Yes. Web Cache supports of a mechanism to specify ping URLs. This ping URL can point to either a Portal based URL, or a Forms URL, or a Report. Web Cache issues regular HTTP requests to this URL to determine if the backend server is up. If the server goes down, the ping request fails and Web Cache stops routing to the server that is down. Having Web Cache as a front-end is a very effective mechanism to loosely cluster stateless mid-tiers such as Portal. The other components Forms, Reports and others can also leverage this kind of setup.
3.5 Can one have unclustered Web Cache instances front-end a J2EE clustered back-end. Or, can a clustered Web Cache front-end unclustered middle tiers. and vice versa?
Yes. The two clustering modes Oracle Application Server clusters for J2EE and Web Cache clusters are independent of each other.
3.6 Is there an availability impact of doing stateful or stateless routing at Web Cache level?
If the backend servers are all performing stateless requests mod_plsql, Portal etc. it is recommended to set a stateless routing at Web Cache. In this scenario Web Cache routes across all backend application servers, independent of which server serviced the previous request from the same browser (session).
In case the backend servers are stateful ex. a shopping cart in a J2EE application the answer to Web Cache routing setup is less clear. If the backend J2EE servers are clustered, it is still recommended to do stateless routing at the Web Cache level. This is because OHS (with mod_oc4j) contains a smart routing algorithm that understands islands and state replication. And this information is already contained in the cookie. Thus, even if Web Cache routes to a different OHS, that OHS will route it to the correct OC4J. The advantage of this setup is that it provides better availability:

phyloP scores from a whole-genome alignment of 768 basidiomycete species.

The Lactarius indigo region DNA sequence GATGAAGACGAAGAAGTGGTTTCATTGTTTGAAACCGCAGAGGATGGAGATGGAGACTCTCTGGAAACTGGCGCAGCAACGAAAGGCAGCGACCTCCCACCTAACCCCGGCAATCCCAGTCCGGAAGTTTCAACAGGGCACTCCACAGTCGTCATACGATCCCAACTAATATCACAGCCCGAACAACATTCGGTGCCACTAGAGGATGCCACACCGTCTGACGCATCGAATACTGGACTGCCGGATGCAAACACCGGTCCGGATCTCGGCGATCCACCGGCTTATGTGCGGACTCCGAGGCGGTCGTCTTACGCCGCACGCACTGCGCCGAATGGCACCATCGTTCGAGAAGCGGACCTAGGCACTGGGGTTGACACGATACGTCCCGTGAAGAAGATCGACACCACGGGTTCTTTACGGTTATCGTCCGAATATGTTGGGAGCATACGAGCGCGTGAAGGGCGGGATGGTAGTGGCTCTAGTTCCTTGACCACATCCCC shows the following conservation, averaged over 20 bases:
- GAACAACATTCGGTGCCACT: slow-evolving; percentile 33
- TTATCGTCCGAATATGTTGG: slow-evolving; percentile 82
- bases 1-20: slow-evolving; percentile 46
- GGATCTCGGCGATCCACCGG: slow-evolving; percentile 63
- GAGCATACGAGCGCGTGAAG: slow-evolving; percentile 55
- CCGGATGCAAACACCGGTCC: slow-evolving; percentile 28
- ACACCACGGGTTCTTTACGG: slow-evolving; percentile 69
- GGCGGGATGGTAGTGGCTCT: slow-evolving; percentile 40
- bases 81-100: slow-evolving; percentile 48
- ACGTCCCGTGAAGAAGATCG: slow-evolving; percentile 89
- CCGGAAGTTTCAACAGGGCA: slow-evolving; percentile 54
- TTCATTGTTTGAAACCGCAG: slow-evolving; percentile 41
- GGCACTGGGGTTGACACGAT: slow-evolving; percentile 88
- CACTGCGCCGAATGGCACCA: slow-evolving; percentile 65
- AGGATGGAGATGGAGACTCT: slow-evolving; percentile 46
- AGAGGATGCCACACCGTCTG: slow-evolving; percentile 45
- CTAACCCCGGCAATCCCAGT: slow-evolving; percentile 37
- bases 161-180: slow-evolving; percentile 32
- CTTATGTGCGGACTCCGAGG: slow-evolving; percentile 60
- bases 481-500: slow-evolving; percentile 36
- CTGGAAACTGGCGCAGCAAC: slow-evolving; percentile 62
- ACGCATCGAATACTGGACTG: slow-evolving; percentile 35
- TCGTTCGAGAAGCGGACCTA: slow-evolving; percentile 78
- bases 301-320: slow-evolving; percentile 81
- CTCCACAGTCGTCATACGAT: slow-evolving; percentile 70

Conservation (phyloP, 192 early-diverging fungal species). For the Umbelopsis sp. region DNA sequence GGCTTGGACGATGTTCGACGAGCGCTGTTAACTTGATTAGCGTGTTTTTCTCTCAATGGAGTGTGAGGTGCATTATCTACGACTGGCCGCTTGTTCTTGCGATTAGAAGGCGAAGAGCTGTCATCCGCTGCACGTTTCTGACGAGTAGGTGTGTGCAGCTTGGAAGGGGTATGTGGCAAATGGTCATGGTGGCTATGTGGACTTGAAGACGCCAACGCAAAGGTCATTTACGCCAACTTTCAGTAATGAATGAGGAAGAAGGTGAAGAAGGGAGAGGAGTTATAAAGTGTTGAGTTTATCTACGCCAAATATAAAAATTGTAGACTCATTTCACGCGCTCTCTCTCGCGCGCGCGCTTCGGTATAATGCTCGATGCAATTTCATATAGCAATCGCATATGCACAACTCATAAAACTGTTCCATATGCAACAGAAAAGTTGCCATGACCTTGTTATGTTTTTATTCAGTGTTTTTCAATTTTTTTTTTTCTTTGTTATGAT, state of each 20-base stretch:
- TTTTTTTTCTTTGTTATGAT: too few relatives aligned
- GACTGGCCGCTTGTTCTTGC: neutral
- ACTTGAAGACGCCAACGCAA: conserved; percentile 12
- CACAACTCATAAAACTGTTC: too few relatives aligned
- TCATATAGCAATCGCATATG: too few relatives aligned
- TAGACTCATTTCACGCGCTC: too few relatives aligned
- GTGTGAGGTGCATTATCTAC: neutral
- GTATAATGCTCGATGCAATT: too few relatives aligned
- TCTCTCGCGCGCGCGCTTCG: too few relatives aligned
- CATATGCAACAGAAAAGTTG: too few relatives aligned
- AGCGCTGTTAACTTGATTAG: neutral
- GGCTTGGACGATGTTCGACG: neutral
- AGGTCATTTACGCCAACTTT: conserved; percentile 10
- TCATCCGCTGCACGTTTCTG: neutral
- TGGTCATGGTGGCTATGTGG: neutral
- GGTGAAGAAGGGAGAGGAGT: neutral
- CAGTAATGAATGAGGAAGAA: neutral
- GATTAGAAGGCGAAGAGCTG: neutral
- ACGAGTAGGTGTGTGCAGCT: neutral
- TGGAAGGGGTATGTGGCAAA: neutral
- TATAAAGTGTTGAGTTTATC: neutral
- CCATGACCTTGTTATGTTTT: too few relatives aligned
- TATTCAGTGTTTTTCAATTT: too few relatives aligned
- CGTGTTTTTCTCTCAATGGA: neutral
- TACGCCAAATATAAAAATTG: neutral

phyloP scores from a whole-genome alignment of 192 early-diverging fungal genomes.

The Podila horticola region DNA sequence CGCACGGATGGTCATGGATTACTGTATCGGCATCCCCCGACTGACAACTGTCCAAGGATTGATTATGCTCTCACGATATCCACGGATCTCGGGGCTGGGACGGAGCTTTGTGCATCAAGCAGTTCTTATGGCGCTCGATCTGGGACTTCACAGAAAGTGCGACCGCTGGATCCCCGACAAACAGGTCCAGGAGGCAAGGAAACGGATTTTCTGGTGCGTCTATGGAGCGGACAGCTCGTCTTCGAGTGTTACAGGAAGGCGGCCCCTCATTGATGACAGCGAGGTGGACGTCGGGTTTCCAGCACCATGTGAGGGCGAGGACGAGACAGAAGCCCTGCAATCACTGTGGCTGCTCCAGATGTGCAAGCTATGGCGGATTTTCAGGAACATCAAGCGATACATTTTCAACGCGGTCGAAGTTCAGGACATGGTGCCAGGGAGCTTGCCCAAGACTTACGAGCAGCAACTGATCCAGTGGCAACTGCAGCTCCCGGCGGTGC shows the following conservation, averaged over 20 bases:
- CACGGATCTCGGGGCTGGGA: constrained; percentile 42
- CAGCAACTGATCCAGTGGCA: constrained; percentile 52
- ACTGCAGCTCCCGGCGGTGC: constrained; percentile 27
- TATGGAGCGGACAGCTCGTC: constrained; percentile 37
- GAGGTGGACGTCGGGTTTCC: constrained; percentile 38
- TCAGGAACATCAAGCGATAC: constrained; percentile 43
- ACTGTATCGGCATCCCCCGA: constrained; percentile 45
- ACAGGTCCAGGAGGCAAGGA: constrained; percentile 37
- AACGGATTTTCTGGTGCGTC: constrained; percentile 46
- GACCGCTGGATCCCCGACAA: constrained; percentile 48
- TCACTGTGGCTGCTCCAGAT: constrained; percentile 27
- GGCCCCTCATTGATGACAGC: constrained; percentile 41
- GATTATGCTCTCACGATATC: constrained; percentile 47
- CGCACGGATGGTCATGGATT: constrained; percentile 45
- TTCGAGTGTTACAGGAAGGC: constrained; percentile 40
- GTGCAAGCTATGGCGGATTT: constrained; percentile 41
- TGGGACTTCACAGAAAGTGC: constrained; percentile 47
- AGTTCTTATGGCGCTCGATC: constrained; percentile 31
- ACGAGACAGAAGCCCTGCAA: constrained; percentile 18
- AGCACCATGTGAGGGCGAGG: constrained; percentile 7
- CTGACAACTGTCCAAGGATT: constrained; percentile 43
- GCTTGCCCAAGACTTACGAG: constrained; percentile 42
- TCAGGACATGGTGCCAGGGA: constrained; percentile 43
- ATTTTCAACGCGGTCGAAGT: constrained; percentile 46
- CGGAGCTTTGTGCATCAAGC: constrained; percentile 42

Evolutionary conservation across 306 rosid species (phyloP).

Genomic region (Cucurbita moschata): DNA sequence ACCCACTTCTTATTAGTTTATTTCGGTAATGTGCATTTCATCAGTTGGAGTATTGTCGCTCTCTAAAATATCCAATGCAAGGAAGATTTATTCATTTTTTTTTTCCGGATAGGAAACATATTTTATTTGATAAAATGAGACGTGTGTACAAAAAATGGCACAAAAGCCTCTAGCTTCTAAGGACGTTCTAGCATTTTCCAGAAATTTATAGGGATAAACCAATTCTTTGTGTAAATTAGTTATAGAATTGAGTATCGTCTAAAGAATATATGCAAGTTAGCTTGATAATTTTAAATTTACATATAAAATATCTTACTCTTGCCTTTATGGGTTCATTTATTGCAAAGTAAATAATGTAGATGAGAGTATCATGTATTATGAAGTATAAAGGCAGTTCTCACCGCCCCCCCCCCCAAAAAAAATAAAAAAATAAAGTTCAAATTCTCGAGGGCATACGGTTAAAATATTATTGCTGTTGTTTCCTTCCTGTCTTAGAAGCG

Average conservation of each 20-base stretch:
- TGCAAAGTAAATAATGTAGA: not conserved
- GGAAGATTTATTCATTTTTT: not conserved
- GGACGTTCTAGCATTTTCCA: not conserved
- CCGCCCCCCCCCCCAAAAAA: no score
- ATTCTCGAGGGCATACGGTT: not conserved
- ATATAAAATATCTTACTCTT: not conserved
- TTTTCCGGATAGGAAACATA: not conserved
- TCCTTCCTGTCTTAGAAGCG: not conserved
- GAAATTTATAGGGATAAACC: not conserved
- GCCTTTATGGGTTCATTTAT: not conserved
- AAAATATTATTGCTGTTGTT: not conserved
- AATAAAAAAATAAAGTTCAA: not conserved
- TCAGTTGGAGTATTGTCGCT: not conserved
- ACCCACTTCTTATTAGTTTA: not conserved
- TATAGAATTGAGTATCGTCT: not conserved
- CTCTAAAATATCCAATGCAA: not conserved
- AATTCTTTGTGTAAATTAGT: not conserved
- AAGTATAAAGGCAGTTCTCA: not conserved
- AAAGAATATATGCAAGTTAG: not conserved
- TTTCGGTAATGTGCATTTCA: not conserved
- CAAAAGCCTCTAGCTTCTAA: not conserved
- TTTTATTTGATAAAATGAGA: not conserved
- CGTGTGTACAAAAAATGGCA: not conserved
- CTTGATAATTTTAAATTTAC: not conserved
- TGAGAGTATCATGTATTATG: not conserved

· If backend server machine is down, stateless routing enables Web Cache to route to a different machine.
· This routing enables OHS on that machine to route to an OC4J within the same island that serviced the previous request.
· Thus the request can be satisfied without any visible failure to the end user.
Without such a stateless setup, Web Cache will return failure to the end-user in step #1 above.
However, if the backend servers are not clustered for J2EE applications, and there are stateful applications, it is recommended to use stateful routing at Web Cache level. In case of confusion or unclear requirements, a stateful routing setup should be preferred at Web Cache level.
3.7 Are there mechanisms to provide better availability of the WebCache process itself?